[Python-Dev] PEP487: Simpler customization of class creation
lkb.teichmann at gmail.com
Wed Jul 13 10:15:23 EDT 2016
another round for PEP 487, is there any chance it still makes it into
The PEP should be effectively done, I updated the examples in it,
given that I implemented the PEP I could actually test the examples,
so now they work.
The implementation is at http://bugs.python.org/issue27366, including
documentation and tests. Unfortunately nobody has reviewed the patch
The new version of the PEP is attached.
Title: Simpler customisation of class creation
Author: Martin Teichmann <lkb.teichmann at gmail.com>,
Type: Standards Track
Post-History: 27-Feb-2015, 5-Feb-2016, 24-Jun-2016, 2-Jul-2016, 13-Jul-2016
Currently, customising class creation requires the use of a custom metaclass.
This custom metaclass then persists for the entire lifecycle of the class,
creating the potential for spurious metaclass conflicts.
This PEP proposes to instead support a wide range of customisation
scenarios through a new ``__init_subclass__`` hook in the class body,
and a hook to initialize attributes.
The new mechanism should be easier to understand and use than
implementing a custom metaclass, and thus should provide a gentler
introduction to the full power of Python's metaclass machinery.
Metaclasses are a powerful tool to customize class creation. They have,
however, the problem that there is no automatic way to combine metaclasses.
If one wants to use two metaclasses for a class, a new metaclass combining
those two needs to be created, typically manually.
This need often occurs as a surprise to a user: inheriting from two base
classes coming from two different libraries suddenly raises the necessity
to manually create a combined metaclass, where typically one is not
interested in those details about the libraries at all. This becomes
even worse if one library starts to make use of a metaclass which it
has not done before. While the library itself continues to work perfectly,
suddenly every code combining those classes with classes from another library
While there are many possible ways to use a metaclass, the vast majority
of use cases falls into just three categories: some initialization code
running after class creation, the initalization of descriptors and
keeping the order in which class attributes were defined.
The first two categories can easily be achieved by having simple hooks
into the class creation:
1. An ``__init_subclass__`` hook that initializes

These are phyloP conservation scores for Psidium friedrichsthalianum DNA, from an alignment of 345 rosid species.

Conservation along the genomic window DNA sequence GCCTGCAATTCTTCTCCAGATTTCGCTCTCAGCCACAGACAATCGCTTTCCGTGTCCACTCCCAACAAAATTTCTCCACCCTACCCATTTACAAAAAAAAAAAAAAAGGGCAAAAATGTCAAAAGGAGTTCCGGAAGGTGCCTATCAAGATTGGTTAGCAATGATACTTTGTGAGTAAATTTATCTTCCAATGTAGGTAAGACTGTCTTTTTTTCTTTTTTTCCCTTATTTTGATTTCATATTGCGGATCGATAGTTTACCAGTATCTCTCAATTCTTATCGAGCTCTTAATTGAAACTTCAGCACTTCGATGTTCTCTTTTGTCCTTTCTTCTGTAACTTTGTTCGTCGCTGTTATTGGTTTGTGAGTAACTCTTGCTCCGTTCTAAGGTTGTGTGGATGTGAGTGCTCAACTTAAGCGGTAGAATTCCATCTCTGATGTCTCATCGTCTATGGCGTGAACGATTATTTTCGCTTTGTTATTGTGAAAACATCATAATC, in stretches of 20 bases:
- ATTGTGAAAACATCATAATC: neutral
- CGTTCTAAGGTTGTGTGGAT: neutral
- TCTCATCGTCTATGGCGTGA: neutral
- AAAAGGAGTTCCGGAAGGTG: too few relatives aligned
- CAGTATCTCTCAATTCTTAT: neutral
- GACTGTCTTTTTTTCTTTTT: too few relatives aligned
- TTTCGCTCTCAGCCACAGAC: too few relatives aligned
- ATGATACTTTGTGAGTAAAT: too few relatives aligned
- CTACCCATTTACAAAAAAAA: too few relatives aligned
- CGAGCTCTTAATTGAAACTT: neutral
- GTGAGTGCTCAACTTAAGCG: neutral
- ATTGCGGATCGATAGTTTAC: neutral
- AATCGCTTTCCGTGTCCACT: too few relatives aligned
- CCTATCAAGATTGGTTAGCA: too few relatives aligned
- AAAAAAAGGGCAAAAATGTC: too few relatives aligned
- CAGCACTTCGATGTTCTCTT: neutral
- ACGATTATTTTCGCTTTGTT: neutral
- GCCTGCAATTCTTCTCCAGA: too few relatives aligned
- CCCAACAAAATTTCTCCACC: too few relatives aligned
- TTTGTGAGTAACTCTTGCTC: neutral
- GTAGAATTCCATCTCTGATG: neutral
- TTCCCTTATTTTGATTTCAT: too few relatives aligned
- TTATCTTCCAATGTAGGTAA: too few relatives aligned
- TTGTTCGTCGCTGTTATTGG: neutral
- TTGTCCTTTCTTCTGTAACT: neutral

all subclasses of a given class.
2. upon class creation, a ``__set_owner__`` hook is called on all the
attribute (descriptors) defined in the class, and
The third category is the topic of another PEP 520.
As an example, the first use case looks as follows::
>>> class QuestBase:
... # this is implicitly a @classmethod
... def __init_subclass__(cls, swallow, **kwargs):
... cls.swallow = swallow
>>> class Quest(QuestBase, swallow="african"):
The base class ``object`` contains an empty ``__init_subclass__``
method which serves as an endpoint for cooperative multiple inheritance.
Note that this method has no keyword arguments, meaning that all
methods which are more specialized have to process all keyword
This general proposal is not a new idea (it was first suggested for
inclusion in the language definition `more than 10 years ago`_, and a
similar mechanism has long been supported by `Zope's ExtensionClass`_),
but the situation has changed sufficiently in recent years that
the idea is worth reconsidering for inclusion.
The second part of the proposal adds an ``__set_owner__``
initializer for class attributes, especially if they are descriptors.
Descriptors are defined in the body of a
class, but they do not know anything about that class, they do not
even know the name they are accessed with. They do get to know their
owner once ``__get__`` is called, but still they do not know their
name. This is unfortunate, for example they cannot put their
associated value into their object's ``__dict__`` under their name,
since they do not know that name. This problem has been solved many
times, and is one of the most important reasons to have a metaclass in
a library. While it would be easy to implement such a mechanism using
the first part of the proposal, it makes sense to have one solution
for this problem for everyone.
To give an example of its usage, imagine a descriptor representing weak
def __get__(self, instance, owner):
def __set__(self, instance, value):
instance.__dict__[self.name] = weakref.ref(value)
# this is the new initializer:
def __set_owner__(self, owner, name):
self.name = name
While this example looks very trivial, it should be noted that until
now such an attribute cannot be defined without the use of a metaclass.
And given that such a metaclass can make life very hard, this kind of
attribute does not exist yet.
Initializing descriptors could simply be done in the
``__init_subclass__`` hook. But this would mean that descriptors can
only be used in classes that have the proper hook, the generic version
like in the example would not work generally. One could also call
``__set_owner__`` from whithin the base implementation of
``object.__init_subclass__``. But given that it is a common mistake
to forget to call ``super()``, it would happen too often that suddenly
descriptors are not initialized.
Easier inheritance of definition time behaviour
Understanding Python's metaclasses requires a deep understanding of
the type system and the class construction process. This is legitimately
seen as challenging, due to the need to keep multiple moving parts (the code,
the metaclass hint, the actual metaclass, the class object, instances of the
class object) clearly distinct in your mind. Even when you know the rules,
it's still easy to make a mistake if you're not being extremely careful.
Understanding the proposed implicit class initialization hook only requires
ordinary method inheritance, which isn't quite as daunting a task. The new
hook provides a more gradual path towards understanding all of the phases
involved in the class definition process.
Reduced chance of metaclass conflicts
One of the big issues that makes library authors reluctant to use metaclasses
(even when they would be appropriate) is the risk of metaclass conflicts.
These occur whenever two unrelated metaclasses are used by the desired
parents of a class definition. This risk also makes it very difficult to
*add* a metaclass to a class that has previously been published without one.
By contrast, adding an ``__init_subclass__`` method to an existing type poses
a similar level of risk to adding an ``__init__`` method: technically, there